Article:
Expat bubbles. Or in Japan you might call them gaijin bubbles. What are they? Why are they? Are they all bad? How can you avoid them? Here’s my two cents as someone who has lived in multiple countries, inside and outside of the bubbles.
You’re living in an “expat bubble” when you’re living overseas but you end up mostly hanging out with other foreigners and frequenting places that other foreingers living in that foreign city tend to frequent.
Usually your bubble will be inhabited mainly by people from the same general cultural background. For example, an American might find himself in an expat bubble filled with other Americans, Australians, and maybe some Western Europeans. A Japanese person may find themselves only hanging out with other Japanese in the area. If there do happen to be any locals that manage to penetrate your bubble and become part of the group, they will probably be locals who already speak your language and have spent some time living in your culture.
Many seasoned travelers will immediately label living in an expat bubble as bad behavior, because hey, aren’t you living in a foreign culture to well, interact with and learn about that foreign culture? Stop hanging out with your fellow foreigners already! Why would anyone ever choose to live in a expat bubble when there is an entire world of foreign-ness waiting to be discovered?
Well, as much as I encourage people to immerse themselves in whatever culture it is that they are exploring, I also understand why expat bubbles occur — I’ve allowed myself to be absorbed into a few expat bubbles myself.
In general I strongly dislike the idea of living in an expat bubble when living abroad. It prevents you from really learning about the culture that you are living in, and can really water down your overseas experience. Not to mention that if you’re trying to learn the local language being stuck in an expat bubble can really set you back.
- You live in a big city but you frequently see your foreign friends when you’re “randomly” out and about. (You’re running in small and tight circles.)
- You are living in a non-English speaking country but you’re able to go for days without speaking a word of the local language. (Even your grocer can speak your language.)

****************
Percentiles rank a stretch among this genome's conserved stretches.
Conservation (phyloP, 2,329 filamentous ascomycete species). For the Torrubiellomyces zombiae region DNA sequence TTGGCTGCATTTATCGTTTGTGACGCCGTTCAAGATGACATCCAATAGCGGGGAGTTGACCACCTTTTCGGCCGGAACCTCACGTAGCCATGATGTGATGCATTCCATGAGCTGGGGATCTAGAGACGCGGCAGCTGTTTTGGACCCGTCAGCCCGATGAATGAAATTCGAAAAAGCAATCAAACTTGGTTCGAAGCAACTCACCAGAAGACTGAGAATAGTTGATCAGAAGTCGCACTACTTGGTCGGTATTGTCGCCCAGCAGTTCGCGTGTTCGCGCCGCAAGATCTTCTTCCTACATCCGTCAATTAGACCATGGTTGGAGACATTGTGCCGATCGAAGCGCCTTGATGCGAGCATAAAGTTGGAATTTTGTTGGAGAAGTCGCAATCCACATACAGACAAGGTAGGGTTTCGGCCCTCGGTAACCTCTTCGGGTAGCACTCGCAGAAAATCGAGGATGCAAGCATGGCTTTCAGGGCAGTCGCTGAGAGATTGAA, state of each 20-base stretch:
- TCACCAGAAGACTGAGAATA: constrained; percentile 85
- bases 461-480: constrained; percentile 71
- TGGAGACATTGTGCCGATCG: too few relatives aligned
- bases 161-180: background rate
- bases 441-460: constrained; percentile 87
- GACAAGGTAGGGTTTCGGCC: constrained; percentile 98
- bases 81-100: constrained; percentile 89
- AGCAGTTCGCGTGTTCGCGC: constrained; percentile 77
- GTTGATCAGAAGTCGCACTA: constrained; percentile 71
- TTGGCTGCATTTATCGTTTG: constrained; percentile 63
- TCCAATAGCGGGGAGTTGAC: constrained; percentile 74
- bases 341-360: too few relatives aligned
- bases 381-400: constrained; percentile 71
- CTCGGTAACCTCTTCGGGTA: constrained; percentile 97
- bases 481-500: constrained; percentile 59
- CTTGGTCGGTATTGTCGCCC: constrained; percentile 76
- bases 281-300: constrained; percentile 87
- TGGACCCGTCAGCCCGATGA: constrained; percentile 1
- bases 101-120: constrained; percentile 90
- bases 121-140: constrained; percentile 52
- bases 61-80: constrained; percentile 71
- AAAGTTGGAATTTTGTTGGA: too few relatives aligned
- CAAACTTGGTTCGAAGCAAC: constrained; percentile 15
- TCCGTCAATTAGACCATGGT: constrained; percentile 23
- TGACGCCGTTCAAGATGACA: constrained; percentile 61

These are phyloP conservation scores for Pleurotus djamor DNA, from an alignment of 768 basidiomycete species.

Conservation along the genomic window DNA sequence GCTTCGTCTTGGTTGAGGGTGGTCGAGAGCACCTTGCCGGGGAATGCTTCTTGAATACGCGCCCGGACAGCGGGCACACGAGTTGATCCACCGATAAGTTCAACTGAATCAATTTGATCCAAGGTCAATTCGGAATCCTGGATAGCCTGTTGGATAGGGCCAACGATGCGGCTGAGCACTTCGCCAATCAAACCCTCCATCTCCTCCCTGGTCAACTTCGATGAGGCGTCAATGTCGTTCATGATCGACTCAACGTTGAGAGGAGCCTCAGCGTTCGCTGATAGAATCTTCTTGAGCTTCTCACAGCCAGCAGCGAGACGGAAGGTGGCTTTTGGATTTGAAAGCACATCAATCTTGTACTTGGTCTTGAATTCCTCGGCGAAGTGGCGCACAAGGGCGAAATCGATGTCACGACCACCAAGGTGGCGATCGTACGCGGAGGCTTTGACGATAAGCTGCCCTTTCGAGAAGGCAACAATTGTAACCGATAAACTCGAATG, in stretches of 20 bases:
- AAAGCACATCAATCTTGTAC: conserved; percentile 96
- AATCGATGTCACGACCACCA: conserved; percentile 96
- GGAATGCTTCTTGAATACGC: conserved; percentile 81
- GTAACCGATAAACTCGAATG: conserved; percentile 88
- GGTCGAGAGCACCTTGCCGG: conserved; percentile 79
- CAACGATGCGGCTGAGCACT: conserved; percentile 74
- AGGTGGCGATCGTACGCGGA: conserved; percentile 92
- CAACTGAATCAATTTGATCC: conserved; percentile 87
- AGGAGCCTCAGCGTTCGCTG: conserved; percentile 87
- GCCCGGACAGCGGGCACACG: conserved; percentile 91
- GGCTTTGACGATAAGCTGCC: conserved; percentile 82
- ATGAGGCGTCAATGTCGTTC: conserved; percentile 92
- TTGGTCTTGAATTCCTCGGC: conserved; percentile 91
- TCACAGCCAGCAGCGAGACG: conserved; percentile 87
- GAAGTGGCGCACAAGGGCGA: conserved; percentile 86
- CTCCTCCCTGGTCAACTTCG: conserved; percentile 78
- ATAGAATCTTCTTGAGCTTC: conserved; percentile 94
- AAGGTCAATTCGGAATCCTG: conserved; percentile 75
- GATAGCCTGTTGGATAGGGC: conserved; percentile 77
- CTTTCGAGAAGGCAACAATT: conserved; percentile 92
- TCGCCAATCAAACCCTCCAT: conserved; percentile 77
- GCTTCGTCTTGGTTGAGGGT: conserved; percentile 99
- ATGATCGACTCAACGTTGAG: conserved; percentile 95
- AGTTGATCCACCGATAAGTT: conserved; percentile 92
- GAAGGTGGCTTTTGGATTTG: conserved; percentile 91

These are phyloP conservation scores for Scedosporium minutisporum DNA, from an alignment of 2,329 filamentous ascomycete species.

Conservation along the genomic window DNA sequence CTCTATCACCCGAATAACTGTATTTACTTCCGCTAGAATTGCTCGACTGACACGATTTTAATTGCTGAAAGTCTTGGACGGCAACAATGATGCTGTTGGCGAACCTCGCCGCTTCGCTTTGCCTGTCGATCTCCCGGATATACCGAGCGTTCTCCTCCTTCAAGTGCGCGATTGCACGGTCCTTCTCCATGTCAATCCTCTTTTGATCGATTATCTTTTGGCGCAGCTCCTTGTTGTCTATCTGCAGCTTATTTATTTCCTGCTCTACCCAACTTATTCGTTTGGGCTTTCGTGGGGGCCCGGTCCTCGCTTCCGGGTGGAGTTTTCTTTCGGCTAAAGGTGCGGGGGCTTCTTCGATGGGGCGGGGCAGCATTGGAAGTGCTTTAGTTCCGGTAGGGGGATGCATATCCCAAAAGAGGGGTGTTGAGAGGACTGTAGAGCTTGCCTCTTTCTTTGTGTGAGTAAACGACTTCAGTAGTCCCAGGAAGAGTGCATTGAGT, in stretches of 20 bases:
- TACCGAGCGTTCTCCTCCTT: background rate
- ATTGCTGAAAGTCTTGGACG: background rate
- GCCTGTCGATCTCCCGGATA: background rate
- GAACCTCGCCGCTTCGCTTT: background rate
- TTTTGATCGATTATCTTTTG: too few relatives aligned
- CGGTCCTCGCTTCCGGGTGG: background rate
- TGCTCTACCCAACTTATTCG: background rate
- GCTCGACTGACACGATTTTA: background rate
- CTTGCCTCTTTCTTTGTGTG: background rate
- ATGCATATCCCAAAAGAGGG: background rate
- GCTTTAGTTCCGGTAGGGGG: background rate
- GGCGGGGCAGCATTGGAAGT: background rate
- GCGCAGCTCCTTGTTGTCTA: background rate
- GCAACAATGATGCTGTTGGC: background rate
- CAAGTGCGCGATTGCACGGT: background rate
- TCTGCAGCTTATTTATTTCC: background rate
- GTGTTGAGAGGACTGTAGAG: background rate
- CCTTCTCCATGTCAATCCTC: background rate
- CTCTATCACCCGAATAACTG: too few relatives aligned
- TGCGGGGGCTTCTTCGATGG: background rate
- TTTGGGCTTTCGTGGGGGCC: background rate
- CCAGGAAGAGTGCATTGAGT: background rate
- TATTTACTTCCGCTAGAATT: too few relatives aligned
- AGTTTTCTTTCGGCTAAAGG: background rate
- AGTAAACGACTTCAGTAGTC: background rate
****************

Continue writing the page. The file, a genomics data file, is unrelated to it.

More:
- The majority of the conversations overheard at your favorite restaurant are not in the local language.
- All of the recommendations you receive on where to go or what to eat come from your fellow foreigners or foreigner-oriented magazines.
A lot of JapanNewbie readers are expats, if you think of any more that come to mind please share in the comments.
Alright, so now you know what an expat bubble is, and the symptoms. However, it’s not always easy to avoid being sucked into an expat bubble, so I don’t blame people who find themselves in that situation.
The difficulty of breaking out of or simply avoiding an expat bubble can depend greatly on where you are from and where you are living. For example, it is much easier for an American living in Australia to avoid the grip of the expat bubble when compared to an American living in Tanzania for example. The same goes for a Japanese person living in Montana versus a Japanese person living in Hawaii.
I have “lived” in about four different countries other than the US where I was born and raised. I was in France for about 6 months, Japan for about 7 years, Tanzania for about 3 months, in Kunming China for about 8 months and I have been in Shanghai for about 11 months now. In each place I have lived I have experienced different intensities of the expat bubble lifestyle.
In Japan, mainly because I spoke the language, was dating (and am now married to) a local, and worked at a company that employed mostly locals, I was able to largely avoid the expat bubble — perhaps I even avoided it so much that it was, in a way, detrimental to my experience in Japan. On the flip side, when I lived in Tanzania I could count the number of local Tanzanian friends I had on one hand… France was somewhere in between, and my situation in Shanghai is a little weird… More on that later.
So why the extreme difference in expat bubble intensity with each change of location? I’m the same person right? I still love travelling and total immersion right? Why could I avoid the bubble in Japan but not in Tanzania? Well, beyond the effort of the individual, there are several forces at work that suck an individual into the grip of the expat bubble. Let’s examine a few of them.
The Factors that Suck you into the Expat Bubble… SUCK!
When I was in Tanzania economics differences really drove a wedge between the local and the expat community.
If the average foreigner in Tanzania wants to eat bread, beef, or pasta, they are going to need to go to one of the few Western restaurants in the city. These restaurants are incredibly expensive compared to what it would cost to eat at a local restaurant, but they are not terribly expensive when compared to what one would pay for the same back home.